how many mealworms to feed a bearded dragon

How Many Mealworms to Feed a Bearded Dragon

Written by: Annemarie Dutton
Last updated on:

Mealworms are some of the most popular feeder insects for reptiles and amphibians and among the easiest to raise and care for. In addition, these little critters are highly nutritious for bearded dragons, other lizards, and frogs. 

However, it is essential to know just how many mealworms to feed your bearded dragon.

Can Bearded Dragons Eat Mealworms?

Bearded dragons can eat mealworms, although it is best to feed them in limited quantities and in moderation because mealworms are high in fat and phosphorus relative to protein and calcium – so there are better options. 

However, excessive feeding of mealworms can lead to excess weight gain and other health complications. Equally, you should never feed mealworms to bearded dragons under 18 months old, as only adult ones can digest mealworms properly.

How Many Mealworms Can You Feed A Bearded Dragon?

Mealworms can be a delicious treat for your bearded dragon. When your beardies reach the juvenile stage (5 to 18 months), it is safe to feed them mealworms. 

However, despite the nutritional benefits of mealworms, it is highly recommended that you regulate the number of mealworms you offer your bearded dragon to avoid creating obesity and appetite problems in your reptile pet.

Adult bearded dragons should eat 5 to 6 mealworms in a single weekly feeding session. For juvenile bearded dragons, provide a maximum of two mealworms 1-2 times a week and use them only as a treat rather than the main meal. Pregnant lizards can eat a little more because their bodies demand more food than usual.

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Can Baby Bearded Dragons Eat Mealworms?

Baby bearded dragons should not eat mealworms. Mealworms are beetles in their larvae form. One of the defining characteristics of the beetle is its hard exoskeleton.

Their larvae may not look like it, but their exoskeleton is tougher. Baby bearded dragons lack the digestive capability to break down these tough bugs. Eating these may lead to choking, impaction, or, in worse cases, death.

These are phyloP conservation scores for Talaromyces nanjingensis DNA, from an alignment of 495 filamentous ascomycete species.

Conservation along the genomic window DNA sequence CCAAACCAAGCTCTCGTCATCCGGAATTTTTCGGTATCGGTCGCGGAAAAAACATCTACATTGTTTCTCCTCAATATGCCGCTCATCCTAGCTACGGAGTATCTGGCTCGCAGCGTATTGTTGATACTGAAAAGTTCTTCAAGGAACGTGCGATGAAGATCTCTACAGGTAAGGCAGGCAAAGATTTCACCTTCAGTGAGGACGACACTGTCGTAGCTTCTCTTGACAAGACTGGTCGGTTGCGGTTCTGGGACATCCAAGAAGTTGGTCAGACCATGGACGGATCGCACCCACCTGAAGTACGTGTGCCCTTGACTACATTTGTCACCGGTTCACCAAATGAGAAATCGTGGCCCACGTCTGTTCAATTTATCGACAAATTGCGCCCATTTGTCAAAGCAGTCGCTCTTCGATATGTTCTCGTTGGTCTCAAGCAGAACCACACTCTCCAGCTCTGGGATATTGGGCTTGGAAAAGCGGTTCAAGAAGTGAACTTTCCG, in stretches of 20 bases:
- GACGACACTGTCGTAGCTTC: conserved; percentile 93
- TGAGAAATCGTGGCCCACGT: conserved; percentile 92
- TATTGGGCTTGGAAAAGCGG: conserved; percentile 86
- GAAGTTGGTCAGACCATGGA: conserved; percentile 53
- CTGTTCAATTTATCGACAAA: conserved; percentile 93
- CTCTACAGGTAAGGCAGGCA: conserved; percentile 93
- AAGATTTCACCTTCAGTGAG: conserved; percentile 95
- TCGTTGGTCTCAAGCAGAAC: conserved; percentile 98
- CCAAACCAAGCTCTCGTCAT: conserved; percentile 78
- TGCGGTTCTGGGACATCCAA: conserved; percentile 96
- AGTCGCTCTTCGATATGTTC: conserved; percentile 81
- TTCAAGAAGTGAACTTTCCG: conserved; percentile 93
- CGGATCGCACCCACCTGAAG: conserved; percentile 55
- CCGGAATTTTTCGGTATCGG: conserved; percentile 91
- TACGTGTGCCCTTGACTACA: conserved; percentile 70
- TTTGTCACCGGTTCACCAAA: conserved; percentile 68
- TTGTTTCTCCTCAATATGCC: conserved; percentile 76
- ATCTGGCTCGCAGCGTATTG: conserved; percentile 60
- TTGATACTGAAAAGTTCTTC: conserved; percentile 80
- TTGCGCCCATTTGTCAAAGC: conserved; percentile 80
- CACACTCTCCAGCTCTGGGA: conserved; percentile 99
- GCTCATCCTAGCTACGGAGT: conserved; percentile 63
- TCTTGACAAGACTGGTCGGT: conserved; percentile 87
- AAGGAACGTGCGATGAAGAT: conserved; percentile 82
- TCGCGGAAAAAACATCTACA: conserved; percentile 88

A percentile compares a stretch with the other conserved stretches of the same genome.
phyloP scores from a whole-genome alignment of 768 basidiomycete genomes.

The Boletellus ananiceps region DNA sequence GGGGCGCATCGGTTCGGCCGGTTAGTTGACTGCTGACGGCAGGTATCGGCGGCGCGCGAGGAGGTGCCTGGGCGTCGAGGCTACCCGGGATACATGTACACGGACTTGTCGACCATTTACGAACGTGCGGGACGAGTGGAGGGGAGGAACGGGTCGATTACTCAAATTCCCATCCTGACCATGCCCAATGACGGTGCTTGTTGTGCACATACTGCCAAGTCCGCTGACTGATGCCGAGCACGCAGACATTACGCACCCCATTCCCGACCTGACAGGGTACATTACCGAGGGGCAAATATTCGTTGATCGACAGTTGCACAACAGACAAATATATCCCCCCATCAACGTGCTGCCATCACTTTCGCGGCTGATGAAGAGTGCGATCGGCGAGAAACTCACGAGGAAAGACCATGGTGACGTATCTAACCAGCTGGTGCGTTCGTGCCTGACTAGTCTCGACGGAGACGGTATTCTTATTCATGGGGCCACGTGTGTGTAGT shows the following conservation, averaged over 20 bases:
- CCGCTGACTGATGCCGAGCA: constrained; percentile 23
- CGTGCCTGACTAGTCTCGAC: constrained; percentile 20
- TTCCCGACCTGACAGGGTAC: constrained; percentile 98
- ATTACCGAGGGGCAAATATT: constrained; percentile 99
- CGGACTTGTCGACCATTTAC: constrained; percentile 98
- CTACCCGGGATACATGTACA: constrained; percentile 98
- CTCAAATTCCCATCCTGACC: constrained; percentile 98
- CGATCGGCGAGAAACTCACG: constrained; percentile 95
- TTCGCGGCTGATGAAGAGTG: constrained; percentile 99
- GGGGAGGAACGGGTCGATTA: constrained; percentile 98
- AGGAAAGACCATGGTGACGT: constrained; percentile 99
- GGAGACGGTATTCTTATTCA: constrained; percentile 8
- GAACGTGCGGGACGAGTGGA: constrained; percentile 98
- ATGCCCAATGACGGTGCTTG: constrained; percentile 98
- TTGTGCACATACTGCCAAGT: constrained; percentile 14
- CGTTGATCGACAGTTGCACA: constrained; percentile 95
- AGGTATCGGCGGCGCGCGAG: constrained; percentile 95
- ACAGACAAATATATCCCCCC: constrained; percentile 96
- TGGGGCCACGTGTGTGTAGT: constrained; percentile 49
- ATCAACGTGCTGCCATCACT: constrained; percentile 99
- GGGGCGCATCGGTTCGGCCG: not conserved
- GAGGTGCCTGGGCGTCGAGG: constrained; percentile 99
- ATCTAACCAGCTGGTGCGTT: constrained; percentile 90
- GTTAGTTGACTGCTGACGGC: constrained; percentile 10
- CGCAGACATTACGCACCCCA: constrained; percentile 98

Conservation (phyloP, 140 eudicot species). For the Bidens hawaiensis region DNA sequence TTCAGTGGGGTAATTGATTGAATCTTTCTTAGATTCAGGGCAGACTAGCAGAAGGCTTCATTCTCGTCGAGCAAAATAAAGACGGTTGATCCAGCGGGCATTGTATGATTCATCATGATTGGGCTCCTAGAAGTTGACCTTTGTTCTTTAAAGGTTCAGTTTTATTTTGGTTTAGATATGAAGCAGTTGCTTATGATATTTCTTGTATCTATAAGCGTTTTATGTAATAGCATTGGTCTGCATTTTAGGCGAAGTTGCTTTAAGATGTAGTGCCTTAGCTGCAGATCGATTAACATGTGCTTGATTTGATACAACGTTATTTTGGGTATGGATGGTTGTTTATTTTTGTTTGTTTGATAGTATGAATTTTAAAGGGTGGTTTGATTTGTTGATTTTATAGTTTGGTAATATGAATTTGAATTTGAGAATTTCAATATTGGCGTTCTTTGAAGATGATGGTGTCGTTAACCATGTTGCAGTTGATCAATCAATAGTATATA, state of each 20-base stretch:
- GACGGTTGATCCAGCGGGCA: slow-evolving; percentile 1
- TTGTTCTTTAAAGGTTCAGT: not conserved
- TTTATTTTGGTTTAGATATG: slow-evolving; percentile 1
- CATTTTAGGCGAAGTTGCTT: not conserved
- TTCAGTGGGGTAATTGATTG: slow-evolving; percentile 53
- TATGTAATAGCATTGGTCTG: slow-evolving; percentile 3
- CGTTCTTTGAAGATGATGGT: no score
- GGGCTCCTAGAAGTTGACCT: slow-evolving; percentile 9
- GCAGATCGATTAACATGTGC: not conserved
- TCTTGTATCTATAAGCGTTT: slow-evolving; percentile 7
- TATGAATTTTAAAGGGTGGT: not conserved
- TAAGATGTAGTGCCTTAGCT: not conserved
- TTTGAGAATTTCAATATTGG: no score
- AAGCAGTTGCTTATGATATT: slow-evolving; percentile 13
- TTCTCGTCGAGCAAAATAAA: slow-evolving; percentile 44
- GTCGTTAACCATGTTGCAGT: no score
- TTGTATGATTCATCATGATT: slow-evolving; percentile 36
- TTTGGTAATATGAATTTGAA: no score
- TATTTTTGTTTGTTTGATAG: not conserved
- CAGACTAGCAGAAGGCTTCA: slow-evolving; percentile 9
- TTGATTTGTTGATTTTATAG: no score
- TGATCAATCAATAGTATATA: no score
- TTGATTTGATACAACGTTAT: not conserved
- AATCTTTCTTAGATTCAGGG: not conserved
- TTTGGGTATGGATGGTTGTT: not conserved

Nutritional Information of Mealworms

Mealworms consist of the following:

  • 63 % moisture
  • 19 % protein
  • 1 % ash
  • 14 % fats
  • 3 % carbohydrate

Bearded dragons love the higher fat content and the moisture content in mealworms, but this same higher fat content is almost as much protein as the mealworm has.

This is not a good ratio and means if you feed a bearded dragon a diet of mealworms, it will quickly become overweight and malnourished from the dietary imbalance.

To counter this, you should always dust the food with a calcium supplement.

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Benefits of Feeding Bearded Dragons Mealworms

When offered to beardies in the right amount, Mealworms can have significant positive results.

Mealworms are rich in moisture.

Bearded dragons are typically desert animals, and therefore they do not need large amounts of water to survive. They get most of their water content from vegetables and foods such as mealworms. Mealworms contain 62% water which means that your beardies will be sufficiently hydrated.

Mealworms are rich in protein.

Protein aids in the growth of bearded dragons. When they are younger, they need more of it and thus may exhibit a high appetite for insects.

Proteins are typically made up of amino acid chains and are vital building blocks for bearded dragons. Proteins are crucial when developing muscles, antibodies, and enzymes, especially in juvenile bearded dragons.

The amount of protein they get in the earlier stages of life determines the full size of your bearded dragon. Therefore, selecting mealworms for their protein content is the right decision. Protein selection determines the health and lifespan of a bearded dragon.

Mealworms are a great source of fat.

Fat in mealworms directly contributes to energy production for beardies. While too much fat may cause obesity, a balanced amount helps dragons stay active. The more engaged they are, the leaner they get – due to exercise.

Lack of fat content in foods can lead to underweight problems, lethargy, and a lack of motivation for beardies to move around their environment.

Risks of Feeding Mealworms to Bearded Dragons

Mealworms have hard shells. The tougher exoskeleton makes it harder to digest for bearded dragons (especially babies).

It also makes it more difficult to bite and chew, so mealworms should only be used as a treat.

Large amounts of mealworms in a beardy diet can lead to obesity. However, if your bearded dragon is pregnant, you can spoil her by increasing the number of worms by just a bit as their bodies demand more food than usual.

If your beardie is not eating mealworms, it may be due to the following:

  • Poor terrarium conditions, e.g., low temperature
  • Sickness
  • Shedding
  • Impaction
  • Stress
  • Parasite attack
  • Brumation

Try mixing mealworms with veggies and other insects that your beardie loves. If these don’t work, consider visiting the vet.


Mealworms are a treat for a bearded dragon and should only be eaten in small amounts. However, juvenile bearded dragons may eat more as long as the mealworms are small enough to be safely consumed. Baby bearded dragons should never be fed mealworms.

Continuously research any different food you want to incorporate into your bearded dragon’s diet.  Sometimes the food that seems the safest can have risks involved.  If unsure, please contact your vet for advice.

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